What are the stones that jewellery collectors clamouring after now? How have jewellery lovers’ tastes evolved since the pandemic? How is Chopard leading the way in paving a sustainable supply chain in the industry? All these questions and more were answered at the Chopard Paradise dinner, hosted by the Swiss jeweller and Tatler Singapore.
Held at the intimate Casuarina Suite at Raffles Singapore, the dinner and panel discussion saw Tatler guests—decked in their best interpretation of the theme of the evening, Paradise Chic—indulge in beautiful baubles and stirring conversations. Old friends were happy to be out and about after months of lockdown, and the energy was infectious as they tucked into the delectable three-course meal and good wine. To whet their appetite, Chopard’s CEO for Asia Pacific, Stephan Ritzmann, and Valerie Chan, high jewellery director for Southeast Asia, spoke to Tatler Singapore’s Editor in Chief, Karishma Tulsidas, about the inspiration behind the latest Paradise collection and broader industry trends.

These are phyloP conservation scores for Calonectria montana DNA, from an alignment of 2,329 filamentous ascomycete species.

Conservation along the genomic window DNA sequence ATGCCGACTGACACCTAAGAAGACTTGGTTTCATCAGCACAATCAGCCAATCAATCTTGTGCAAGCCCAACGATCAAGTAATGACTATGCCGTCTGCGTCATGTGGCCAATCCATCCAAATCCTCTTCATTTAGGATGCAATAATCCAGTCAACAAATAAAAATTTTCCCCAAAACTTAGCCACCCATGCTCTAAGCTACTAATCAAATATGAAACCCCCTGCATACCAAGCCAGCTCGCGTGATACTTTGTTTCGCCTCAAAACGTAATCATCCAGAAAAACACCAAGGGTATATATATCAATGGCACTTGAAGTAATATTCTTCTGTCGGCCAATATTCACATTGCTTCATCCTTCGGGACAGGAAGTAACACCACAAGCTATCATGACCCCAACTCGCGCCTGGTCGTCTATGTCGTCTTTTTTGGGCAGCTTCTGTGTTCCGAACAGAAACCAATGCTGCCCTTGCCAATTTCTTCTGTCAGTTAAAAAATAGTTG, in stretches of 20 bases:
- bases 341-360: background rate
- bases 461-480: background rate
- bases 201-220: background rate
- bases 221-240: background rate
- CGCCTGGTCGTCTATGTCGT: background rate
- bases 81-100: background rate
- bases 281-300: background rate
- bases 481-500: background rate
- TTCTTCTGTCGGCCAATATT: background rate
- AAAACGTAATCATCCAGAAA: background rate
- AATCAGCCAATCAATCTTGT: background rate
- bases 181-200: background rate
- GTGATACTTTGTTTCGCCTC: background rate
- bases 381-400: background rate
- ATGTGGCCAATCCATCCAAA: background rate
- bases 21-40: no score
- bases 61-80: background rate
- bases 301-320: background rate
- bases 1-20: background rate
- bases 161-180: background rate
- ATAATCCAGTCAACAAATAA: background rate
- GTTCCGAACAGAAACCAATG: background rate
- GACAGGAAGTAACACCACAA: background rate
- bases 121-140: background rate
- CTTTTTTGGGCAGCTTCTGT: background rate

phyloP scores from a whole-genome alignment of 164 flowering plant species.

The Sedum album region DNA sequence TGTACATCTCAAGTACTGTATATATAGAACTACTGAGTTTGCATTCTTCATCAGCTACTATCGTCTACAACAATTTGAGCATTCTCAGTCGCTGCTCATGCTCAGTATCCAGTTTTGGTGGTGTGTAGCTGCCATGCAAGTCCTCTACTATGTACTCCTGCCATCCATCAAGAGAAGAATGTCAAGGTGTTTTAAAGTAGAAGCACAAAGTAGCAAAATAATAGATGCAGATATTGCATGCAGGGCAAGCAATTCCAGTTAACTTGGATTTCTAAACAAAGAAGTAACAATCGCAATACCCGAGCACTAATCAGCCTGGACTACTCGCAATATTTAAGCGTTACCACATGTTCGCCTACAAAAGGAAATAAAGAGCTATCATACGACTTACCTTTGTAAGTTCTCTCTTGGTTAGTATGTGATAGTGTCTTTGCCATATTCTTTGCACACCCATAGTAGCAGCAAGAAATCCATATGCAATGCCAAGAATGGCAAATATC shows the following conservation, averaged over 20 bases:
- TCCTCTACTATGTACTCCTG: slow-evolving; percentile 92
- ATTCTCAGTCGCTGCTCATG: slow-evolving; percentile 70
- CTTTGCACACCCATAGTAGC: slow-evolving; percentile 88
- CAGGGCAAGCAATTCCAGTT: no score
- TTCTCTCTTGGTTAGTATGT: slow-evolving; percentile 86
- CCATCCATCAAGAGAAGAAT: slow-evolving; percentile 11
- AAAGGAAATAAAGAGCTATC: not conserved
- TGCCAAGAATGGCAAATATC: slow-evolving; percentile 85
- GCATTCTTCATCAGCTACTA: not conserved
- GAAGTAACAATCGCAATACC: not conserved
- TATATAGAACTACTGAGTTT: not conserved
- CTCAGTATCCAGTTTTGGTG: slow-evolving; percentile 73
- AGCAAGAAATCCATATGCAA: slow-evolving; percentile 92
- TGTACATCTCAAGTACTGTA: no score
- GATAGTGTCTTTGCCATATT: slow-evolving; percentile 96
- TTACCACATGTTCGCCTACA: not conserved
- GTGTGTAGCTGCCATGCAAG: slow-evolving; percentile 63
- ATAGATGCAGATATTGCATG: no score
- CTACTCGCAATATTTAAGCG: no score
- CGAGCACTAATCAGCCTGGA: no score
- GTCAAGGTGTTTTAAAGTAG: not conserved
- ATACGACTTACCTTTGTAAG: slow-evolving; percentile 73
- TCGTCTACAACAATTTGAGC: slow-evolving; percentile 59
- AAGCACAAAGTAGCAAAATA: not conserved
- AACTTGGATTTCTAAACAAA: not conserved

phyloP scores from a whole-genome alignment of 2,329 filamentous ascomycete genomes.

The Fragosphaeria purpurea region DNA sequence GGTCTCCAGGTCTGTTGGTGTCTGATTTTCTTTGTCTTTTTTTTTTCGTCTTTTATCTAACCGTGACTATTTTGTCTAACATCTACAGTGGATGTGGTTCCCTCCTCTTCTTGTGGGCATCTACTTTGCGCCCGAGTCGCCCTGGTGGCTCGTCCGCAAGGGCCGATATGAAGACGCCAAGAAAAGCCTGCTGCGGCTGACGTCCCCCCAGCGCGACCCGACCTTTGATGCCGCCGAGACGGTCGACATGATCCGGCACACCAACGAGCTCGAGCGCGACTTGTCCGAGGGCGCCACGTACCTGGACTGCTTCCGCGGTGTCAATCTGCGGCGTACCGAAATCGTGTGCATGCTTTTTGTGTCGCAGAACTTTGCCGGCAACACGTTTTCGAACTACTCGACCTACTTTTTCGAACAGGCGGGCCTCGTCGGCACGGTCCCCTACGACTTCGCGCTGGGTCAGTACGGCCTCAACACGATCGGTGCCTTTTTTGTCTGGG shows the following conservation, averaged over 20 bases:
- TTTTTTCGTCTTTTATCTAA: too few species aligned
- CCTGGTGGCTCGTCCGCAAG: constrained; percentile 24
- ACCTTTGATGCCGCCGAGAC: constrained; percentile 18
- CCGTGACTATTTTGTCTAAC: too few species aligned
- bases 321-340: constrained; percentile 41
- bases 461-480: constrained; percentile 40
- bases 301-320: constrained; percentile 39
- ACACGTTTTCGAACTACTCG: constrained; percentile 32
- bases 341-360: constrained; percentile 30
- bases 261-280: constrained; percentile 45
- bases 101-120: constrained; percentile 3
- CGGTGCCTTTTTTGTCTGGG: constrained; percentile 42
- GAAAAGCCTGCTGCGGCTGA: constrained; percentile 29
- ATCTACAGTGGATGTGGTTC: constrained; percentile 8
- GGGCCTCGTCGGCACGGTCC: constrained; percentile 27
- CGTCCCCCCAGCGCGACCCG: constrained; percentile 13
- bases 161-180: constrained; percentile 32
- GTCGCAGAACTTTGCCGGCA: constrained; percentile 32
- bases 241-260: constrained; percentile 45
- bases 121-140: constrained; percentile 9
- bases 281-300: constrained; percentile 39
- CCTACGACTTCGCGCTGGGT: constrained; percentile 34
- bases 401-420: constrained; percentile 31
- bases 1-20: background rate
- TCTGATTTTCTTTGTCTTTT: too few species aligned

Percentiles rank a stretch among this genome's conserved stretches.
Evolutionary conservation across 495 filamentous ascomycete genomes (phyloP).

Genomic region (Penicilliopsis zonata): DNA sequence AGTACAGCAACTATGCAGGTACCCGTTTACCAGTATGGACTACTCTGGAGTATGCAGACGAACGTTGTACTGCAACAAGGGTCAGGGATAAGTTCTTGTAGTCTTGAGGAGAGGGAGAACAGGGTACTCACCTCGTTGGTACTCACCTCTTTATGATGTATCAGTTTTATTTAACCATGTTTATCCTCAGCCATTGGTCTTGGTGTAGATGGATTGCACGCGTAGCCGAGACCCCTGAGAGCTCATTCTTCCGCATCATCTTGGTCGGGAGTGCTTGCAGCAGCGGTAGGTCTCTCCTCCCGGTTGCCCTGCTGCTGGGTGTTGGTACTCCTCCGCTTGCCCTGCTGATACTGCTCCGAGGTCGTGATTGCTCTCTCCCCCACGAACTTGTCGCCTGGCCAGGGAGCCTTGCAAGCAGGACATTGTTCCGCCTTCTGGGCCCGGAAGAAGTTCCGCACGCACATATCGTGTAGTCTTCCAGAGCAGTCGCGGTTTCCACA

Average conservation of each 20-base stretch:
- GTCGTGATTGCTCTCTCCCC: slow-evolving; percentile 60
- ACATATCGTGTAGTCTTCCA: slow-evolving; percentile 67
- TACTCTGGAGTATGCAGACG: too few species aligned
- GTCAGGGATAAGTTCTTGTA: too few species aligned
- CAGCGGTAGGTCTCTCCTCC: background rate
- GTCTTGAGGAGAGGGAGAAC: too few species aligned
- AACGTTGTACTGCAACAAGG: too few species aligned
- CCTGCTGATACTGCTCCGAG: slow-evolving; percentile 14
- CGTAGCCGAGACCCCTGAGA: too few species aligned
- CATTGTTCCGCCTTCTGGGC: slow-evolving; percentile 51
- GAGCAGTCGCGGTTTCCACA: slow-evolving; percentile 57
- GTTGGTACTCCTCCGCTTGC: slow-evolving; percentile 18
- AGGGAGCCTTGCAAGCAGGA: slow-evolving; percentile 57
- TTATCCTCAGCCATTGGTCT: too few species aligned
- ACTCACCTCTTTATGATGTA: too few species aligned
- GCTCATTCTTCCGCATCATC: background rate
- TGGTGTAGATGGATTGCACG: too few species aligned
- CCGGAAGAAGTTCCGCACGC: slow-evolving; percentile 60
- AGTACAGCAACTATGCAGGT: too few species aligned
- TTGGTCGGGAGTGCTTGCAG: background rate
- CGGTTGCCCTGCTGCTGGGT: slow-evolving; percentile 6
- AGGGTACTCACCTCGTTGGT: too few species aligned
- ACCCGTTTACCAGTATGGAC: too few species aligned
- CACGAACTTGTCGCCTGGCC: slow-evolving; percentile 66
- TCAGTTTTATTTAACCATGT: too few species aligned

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Chan revealed that since the pandemic, collectors have been hankering after more accessible, everyday jewels, while stones such as spinels were gaining even more traction. She also revealed that the spectacular gemstones used in the collection were mined using ethical practices, a tenet that was reiterated by Ritzmann, who proudly shared about Chopard’s Journey to Sustainability. It started in 2013, he revealed, and the brand has made considerable strides in its quest for accountability and good governance.
“The year 2018 represents a special milestone as it was then that we committed to using 100 per cent ethical gold for the creation of all our watches and jewellery,” shared Ritzmann. “This is a bold endeavour, but one that we must pursue if we are to make a difference to the lives of the people who make our business possible. Our ethical gold is sourced through two transparent and traceable schemes: Through RJC (Responsible Jewellery Council)-certified refineries or artisanal and small-scale mines which represent today 40 per cent of our fine gold sourcing.”